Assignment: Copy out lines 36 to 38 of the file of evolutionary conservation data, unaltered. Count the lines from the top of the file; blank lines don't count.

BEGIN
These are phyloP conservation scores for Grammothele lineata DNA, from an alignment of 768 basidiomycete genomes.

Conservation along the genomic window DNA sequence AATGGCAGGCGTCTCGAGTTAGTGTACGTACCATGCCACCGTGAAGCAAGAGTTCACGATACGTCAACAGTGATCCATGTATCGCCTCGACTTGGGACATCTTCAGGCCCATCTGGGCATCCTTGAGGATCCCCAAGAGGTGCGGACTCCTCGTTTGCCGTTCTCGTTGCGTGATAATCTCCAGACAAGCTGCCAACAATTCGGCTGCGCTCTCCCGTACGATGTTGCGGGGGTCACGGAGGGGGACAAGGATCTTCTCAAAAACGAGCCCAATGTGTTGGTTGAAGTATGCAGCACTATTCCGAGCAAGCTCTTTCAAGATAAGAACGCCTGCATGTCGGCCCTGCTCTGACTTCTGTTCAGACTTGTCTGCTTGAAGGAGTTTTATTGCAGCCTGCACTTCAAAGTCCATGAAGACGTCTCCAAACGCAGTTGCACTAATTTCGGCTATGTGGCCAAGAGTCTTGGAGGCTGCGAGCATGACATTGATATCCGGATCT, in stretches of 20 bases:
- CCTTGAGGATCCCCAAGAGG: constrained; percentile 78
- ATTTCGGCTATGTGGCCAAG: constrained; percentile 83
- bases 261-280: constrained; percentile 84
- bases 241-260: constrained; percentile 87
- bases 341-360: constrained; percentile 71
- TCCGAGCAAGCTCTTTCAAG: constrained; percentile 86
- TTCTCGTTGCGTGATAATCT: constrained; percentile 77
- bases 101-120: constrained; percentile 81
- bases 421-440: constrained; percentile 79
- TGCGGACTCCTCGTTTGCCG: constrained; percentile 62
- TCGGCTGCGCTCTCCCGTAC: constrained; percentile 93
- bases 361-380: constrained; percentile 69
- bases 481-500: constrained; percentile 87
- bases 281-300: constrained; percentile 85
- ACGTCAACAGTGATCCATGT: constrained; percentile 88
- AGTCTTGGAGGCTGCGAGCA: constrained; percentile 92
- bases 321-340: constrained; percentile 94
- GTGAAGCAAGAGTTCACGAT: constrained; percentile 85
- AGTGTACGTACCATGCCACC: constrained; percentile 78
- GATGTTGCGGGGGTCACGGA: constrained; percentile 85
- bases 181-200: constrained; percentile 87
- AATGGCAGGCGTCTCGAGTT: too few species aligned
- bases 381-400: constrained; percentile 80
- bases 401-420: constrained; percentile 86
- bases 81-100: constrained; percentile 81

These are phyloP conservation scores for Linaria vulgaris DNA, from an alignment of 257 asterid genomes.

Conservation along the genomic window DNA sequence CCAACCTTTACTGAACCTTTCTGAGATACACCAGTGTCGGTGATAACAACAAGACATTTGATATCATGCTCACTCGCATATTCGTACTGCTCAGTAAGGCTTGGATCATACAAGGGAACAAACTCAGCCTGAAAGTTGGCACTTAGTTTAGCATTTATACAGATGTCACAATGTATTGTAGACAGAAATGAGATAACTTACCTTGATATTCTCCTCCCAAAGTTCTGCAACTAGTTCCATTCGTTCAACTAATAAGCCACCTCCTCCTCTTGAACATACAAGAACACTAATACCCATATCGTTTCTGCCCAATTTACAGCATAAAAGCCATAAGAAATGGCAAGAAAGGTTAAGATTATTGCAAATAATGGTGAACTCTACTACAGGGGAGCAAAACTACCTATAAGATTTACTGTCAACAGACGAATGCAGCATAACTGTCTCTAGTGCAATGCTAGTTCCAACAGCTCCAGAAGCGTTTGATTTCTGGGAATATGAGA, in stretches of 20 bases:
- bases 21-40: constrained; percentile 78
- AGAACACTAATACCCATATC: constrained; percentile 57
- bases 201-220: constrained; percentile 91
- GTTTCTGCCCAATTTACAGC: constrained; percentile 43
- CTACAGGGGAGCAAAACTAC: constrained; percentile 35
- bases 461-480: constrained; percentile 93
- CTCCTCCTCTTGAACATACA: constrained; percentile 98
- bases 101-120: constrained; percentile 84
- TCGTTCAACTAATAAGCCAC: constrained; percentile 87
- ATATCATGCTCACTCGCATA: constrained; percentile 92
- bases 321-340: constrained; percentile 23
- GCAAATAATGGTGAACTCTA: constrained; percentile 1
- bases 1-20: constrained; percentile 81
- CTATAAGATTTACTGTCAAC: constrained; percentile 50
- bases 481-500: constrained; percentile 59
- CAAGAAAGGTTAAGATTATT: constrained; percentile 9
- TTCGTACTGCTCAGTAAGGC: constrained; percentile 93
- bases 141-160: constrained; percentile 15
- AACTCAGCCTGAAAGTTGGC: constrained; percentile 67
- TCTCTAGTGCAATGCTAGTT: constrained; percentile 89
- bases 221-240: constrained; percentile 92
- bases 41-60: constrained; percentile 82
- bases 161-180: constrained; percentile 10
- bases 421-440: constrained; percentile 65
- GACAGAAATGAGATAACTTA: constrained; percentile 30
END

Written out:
- CTCCTCCTCTTGAACATACA: constrained; percentile 98
- bases 101-120: constrained; percentile 84
- TCGTTCAACTAATAAGCCAC: constrained; percentile 87